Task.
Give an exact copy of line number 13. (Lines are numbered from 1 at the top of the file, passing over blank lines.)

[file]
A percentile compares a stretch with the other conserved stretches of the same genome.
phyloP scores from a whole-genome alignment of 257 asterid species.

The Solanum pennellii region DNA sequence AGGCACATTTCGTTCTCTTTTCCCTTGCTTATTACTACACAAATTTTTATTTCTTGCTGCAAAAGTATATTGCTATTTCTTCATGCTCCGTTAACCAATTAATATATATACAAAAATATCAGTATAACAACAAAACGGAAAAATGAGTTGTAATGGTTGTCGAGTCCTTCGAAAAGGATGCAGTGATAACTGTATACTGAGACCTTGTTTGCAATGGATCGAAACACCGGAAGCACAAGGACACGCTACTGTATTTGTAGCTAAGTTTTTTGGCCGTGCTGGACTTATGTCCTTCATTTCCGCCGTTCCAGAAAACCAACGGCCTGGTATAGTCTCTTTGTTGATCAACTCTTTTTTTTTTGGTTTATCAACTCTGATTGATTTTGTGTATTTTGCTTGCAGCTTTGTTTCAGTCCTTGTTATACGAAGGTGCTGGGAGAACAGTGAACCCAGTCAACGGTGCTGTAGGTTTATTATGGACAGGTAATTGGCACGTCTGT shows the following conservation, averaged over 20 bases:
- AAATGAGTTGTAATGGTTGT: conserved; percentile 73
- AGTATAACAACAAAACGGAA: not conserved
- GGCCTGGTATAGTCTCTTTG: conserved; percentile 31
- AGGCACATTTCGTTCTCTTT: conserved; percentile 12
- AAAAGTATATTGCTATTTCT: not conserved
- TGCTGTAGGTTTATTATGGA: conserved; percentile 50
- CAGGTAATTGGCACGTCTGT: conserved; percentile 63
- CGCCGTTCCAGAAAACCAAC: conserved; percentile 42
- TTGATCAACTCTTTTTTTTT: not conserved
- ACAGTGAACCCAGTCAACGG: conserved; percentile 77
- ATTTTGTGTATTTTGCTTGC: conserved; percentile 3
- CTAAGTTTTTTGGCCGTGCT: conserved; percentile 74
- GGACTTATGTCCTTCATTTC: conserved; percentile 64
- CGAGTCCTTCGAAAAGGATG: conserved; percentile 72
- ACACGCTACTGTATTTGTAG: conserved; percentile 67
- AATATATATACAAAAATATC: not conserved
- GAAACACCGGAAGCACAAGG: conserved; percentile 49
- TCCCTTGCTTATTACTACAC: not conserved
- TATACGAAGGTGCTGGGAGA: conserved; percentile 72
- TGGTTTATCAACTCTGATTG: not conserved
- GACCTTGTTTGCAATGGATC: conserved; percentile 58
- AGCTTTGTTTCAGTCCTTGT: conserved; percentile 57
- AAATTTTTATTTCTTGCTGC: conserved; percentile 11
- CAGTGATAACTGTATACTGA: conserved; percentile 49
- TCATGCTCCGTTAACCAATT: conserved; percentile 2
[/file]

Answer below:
- ACAGTGAACCCAGTCAACGG: conserved; percentile 77